The oldest epic recognized is the Epic of Gilgamesh , recorded In ancient Sumer during the Neo-Sumerian Empire ; the poem details the exploits of Gilgamesh , the king of Uruk. The first epics were products of oral history poetic traditions. Oral tradition was used alongside written scriptures to communicate and facilitate the spread of culture. In these traditions, poetry is transmitted to the audience and from performer to performer by purely oral means.

Early twentieth-century study of living oral epic traditions in the Balkans by Milman Parry and Albert Lord demonstrated the paratactic model used for composing these poems. What they demonstrated was that oral epics tend to be constructed in short episodes, each of equal status and importance; this facilitates memorization, as the poet is recalling each episode in turn and using the completed episodes to recreate the entire epic as he performs it.

Parry and Lord contend that the most source for written texts of the epics of Homer was dictation from an oral performance.

Milman Parry and Albert Lord have argued that the Homeric epics, the earliest works of Western literature, were fundamentally an oral poetic form. These works form the basis of the epic genre in Western literature. Nearly all of Western epic self-consciously presents itself as a continuation of the tradition begun by these poems. Classical epic poetry employs a meter called dactylic hexameter and recounts a journey, either physical or mental or both.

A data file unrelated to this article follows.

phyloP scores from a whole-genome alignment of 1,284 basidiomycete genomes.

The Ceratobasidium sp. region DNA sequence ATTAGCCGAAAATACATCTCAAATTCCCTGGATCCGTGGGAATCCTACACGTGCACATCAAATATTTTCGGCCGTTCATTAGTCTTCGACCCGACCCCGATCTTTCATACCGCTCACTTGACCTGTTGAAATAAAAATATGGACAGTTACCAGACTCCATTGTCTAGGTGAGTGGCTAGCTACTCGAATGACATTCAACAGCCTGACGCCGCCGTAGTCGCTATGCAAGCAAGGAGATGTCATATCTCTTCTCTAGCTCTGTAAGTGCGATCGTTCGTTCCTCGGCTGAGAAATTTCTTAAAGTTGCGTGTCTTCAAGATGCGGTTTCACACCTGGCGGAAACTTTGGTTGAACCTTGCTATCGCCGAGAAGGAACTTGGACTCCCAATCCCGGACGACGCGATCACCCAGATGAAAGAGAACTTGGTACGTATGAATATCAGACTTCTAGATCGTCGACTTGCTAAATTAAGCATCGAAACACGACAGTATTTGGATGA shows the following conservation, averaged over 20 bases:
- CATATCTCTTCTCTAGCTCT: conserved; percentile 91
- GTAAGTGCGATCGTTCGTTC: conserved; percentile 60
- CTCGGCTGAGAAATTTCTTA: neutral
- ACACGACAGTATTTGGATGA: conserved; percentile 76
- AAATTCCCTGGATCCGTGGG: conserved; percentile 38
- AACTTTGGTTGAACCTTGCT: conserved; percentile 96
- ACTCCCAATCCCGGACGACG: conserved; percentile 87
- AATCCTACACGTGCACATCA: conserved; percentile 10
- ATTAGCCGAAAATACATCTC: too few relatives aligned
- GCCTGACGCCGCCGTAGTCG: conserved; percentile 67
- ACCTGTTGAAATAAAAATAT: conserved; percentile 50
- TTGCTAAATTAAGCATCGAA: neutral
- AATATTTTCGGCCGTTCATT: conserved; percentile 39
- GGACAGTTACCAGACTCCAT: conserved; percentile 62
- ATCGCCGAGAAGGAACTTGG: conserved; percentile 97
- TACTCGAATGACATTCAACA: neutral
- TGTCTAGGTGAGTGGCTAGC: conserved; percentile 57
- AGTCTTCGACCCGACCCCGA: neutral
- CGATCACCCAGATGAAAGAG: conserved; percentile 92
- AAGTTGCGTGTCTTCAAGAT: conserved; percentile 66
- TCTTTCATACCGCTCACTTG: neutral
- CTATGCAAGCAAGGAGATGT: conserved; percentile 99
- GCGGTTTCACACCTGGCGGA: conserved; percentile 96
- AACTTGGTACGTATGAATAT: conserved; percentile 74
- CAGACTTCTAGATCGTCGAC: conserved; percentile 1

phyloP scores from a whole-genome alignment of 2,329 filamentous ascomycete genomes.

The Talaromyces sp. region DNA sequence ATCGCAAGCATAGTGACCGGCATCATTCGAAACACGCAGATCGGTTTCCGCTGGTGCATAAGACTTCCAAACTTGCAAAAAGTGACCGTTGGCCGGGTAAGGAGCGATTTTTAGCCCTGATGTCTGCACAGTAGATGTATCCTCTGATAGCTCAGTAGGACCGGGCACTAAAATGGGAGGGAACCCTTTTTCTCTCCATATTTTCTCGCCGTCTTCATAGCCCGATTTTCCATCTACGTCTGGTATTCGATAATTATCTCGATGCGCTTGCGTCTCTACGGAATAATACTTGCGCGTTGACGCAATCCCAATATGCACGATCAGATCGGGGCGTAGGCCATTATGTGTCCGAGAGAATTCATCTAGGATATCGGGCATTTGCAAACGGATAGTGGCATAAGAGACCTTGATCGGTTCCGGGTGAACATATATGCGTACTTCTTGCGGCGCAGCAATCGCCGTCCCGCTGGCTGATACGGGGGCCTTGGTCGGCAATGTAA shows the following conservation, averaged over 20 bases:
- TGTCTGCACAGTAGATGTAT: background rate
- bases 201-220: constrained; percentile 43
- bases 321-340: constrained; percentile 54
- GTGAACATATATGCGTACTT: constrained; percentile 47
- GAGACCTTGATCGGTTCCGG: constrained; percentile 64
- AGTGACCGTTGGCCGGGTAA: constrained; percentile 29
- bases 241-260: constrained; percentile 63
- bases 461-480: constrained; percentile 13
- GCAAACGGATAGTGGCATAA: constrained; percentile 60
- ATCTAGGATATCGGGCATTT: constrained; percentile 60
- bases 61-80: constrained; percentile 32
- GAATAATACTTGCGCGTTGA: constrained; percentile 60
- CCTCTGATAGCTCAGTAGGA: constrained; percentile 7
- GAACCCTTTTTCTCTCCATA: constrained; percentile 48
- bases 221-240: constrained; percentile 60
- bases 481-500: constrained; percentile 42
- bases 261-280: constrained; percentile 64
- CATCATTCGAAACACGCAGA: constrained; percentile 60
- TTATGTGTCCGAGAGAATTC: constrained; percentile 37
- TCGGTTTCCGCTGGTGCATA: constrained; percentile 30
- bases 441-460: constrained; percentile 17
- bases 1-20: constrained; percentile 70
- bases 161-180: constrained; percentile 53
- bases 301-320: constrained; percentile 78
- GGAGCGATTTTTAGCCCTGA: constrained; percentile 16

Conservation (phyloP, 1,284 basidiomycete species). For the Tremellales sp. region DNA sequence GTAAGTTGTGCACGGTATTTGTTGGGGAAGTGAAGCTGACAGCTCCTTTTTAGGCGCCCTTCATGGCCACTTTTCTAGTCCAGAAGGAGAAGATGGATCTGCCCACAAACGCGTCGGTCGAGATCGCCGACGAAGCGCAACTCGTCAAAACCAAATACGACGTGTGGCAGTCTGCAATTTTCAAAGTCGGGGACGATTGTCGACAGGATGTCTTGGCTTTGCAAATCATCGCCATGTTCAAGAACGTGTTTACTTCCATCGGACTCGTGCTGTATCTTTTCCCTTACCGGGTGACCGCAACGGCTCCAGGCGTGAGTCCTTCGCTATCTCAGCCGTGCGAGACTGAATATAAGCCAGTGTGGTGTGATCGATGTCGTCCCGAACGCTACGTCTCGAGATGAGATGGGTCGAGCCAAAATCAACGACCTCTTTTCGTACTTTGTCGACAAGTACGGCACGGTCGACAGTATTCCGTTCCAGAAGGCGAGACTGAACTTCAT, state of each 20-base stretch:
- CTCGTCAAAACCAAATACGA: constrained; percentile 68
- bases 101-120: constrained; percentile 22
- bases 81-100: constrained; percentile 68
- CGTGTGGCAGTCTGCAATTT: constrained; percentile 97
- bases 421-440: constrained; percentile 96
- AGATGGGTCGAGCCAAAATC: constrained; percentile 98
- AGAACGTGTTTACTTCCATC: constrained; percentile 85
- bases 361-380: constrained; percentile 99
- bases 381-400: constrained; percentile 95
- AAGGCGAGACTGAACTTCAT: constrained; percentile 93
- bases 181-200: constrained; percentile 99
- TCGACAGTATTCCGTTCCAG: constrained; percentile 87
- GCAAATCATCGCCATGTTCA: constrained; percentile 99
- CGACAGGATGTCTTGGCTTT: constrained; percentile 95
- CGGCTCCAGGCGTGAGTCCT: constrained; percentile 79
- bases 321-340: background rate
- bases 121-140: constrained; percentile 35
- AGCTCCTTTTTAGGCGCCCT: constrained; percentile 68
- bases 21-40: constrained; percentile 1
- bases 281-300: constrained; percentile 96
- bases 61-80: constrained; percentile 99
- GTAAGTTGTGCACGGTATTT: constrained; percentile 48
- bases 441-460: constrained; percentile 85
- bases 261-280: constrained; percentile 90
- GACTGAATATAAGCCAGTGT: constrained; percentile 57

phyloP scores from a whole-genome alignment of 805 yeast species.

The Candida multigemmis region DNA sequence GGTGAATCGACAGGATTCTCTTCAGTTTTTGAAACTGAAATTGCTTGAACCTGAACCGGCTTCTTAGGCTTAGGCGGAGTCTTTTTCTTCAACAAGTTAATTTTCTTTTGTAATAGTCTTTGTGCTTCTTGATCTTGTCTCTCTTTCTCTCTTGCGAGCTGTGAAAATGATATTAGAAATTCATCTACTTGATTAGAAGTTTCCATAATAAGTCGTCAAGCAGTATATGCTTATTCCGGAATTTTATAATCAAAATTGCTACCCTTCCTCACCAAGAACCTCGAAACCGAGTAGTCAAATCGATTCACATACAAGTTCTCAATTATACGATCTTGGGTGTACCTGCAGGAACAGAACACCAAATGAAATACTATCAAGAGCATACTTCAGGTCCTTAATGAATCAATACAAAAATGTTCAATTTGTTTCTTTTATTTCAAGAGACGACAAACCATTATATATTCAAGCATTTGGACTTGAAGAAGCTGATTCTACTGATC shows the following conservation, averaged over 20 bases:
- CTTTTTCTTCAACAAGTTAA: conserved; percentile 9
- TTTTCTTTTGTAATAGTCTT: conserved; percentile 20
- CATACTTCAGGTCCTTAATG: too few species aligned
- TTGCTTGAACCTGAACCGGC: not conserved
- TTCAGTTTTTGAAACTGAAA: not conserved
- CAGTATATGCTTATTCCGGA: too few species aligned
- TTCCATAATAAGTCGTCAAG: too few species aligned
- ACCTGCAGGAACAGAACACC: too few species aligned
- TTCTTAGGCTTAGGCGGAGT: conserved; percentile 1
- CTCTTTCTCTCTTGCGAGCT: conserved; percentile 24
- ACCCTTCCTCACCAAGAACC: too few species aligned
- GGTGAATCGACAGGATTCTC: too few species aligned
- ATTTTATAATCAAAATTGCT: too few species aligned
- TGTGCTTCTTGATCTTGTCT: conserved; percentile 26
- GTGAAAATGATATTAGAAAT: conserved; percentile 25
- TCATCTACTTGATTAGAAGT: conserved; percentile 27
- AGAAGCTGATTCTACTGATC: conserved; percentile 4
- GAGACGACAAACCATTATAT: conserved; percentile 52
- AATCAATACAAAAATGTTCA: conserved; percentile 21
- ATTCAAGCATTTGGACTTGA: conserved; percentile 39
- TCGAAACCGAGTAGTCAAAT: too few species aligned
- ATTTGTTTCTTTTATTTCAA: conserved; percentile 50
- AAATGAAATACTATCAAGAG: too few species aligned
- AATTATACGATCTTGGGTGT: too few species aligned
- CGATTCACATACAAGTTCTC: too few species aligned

Epics tend to highlight cultural norms and to define or call into question cultural values as they pertain to heroism. In his work Poetics, Aristotle defines an epic as one of the forms of poetry, contrasted with lyric poetry and with drama in the form of tragedy and comedy.

And we know also that he had had two dreams: a dream, within a dream. It was written long ago: I love cusps. Or not. This is part of the point.

My authorial point. A point is like a period.

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A point that is like a period that is impregnated is like a period in hyperspace. My point is that reading requires Dimensionality.

However, upon closer scrutiny The reason why the narrator heralds the sculptor over the worker so much is that, I imagine, the author sees himself as the sculptor of his story. Ask Marjorie Perloff or Kenneth Goldsmith!